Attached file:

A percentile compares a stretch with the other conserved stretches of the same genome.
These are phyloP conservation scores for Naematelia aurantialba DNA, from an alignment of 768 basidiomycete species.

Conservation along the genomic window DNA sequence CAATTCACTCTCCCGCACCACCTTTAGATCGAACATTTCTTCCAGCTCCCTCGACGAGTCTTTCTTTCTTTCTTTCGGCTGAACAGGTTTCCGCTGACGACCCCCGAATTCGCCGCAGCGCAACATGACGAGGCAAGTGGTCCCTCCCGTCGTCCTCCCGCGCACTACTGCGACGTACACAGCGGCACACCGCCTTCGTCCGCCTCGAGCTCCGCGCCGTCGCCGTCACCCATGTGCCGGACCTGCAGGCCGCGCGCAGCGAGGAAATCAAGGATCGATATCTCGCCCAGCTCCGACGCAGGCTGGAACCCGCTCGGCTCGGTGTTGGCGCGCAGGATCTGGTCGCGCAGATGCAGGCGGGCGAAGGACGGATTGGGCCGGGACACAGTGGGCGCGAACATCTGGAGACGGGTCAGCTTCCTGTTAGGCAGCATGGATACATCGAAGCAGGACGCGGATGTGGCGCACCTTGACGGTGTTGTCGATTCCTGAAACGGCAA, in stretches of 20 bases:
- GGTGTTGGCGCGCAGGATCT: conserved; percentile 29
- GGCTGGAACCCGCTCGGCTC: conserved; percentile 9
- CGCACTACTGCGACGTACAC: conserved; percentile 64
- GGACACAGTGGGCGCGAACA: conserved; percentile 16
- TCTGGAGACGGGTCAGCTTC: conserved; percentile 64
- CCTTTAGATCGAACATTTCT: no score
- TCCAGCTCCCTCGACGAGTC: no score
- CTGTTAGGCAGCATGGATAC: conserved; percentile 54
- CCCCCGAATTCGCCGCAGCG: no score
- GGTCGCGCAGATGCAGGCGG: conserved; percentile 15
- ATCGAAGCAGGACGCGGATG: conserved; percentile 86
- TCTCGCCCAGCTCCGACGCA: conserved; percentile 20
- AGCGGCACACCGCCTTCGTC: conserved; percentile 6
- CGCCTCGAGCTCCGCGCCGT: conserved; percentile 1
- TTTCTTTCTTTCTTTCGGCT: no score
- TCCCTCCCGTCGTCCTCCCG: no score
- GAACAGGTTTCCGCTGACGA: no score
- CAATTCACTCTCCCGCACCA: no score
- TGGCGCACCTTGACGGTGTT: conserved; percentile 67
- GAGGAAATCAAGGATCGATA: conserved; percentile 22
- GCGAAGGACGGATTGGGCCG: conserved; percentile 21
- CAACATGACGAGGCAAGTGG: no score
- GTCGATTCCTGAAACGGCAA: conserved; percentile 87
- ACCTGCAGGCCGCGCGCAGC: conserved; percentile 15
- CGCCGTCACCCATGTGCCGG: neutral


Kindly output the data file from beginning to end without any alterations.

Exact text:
A percentile compares a stretch with the other conserved stretches of the same genome.
These are phyloP conservation scores for Naematelia aurantialba DNA, from an alignment of 768 basidiomycete species.

Conservation along the genomic window DNA sequence CAATTCACTCTCCCGCACCACCTTTAGATCGAACATTTCTTCCAGCTCCCTCGACGAGTCTTTCTTTCTTTCTTTCGGCTGAACAGGTTTCCGCTGACGACCCCCGAATTCGCCGCAGCGCAACATGACGAGGCAAGTGGTCCCTCCCGTCGTCCTCCCGCGCACTACTGCGACGTACACAGCGGCACACCGCCTTCGTCCGCCTCGAGCTCCGCGCCGTCGCCGTCACCCATGTGCCGGACCTGCAGGCCGCGCGCAGCGAGGAAATCAAGGATCGATATCTCGCCCAGCTCCGACGCAGGCTGGAACCCGCTCGGCTCGGTGTTGGCGCGCAGGATCTGGTCGCGCAGATGCAGGCGGGCGAAGGACGGATTGGGCCGGGACACAGTGGGCGCGAACATCTGGAGACGGGTCAGCTTCCTGTTAGGCAGCATGGATACATCGAAGCAGGACGCGGATGTGGCGCACCTTGACGGTGTTGTCGATTCCTGAAACGGCAA, in stretches of 20 bases:
- GGTGTTGGCGCGCAGGATCT: conserved; percentile 29
- GGCTGGAACCCGCTCGGCTC: conserved; percentile 9
- CGCACTACTGCGACGTACAC: conserved; percentile 64
- GGACACAGTGGGCGCGAACA: conserved; percentile 16
- TCTGGAGACGGGTCAGCTTC: conserved; percentile 64
- CCTTTAGATCGAACATTTCT: no score
- TCCAGCTCCCTCGACGAGTC: no score
- CTGTTAGGCAGCATGGATAC: conserved; percentile 54
- CCCCCGAATTCGCCGCAGCG: no score
- GGTCGCGCAGATGCAGGCGG: conserved; percentile 15
- ATCGAAGCAGGACGCGGATG: conserved; percentile 86
- TCTCGCCCAGCTCCGACGCA: conserved; percentile 20
- AGCGGCACACCGCCTTCGTC: conserved; percentile 6
- CGCCTCGAGCTCCGCGCCGT: conserved; percentile 1
- TTTCTTTCTTTCTTTCGGCT: no score
- TCCCTCCCGTCGTCCTCCCG: no score
- GAACAGGTTTCCGCTGACGA: no score
- CAATTCACTCTCCCGCACCA: no score
- TGGCGCACCTTGACGGTGTT: conserved; percentile 67
- GAGGAAATCAAGGATCGATA: conserved; percentile 22
- GCGAAGGACGGATTGGGCCG: conserved; percentile 21
- CAACATGACGAGGCAAGTGG: no score
- GTCGATTCCTGAAACGGCAA: conserved; percentile 87
- ACCTGCAGGCCGCGCGCAGC: conserved; percentile 15
- CGCCGTCACCCATGTGCCGG: neutral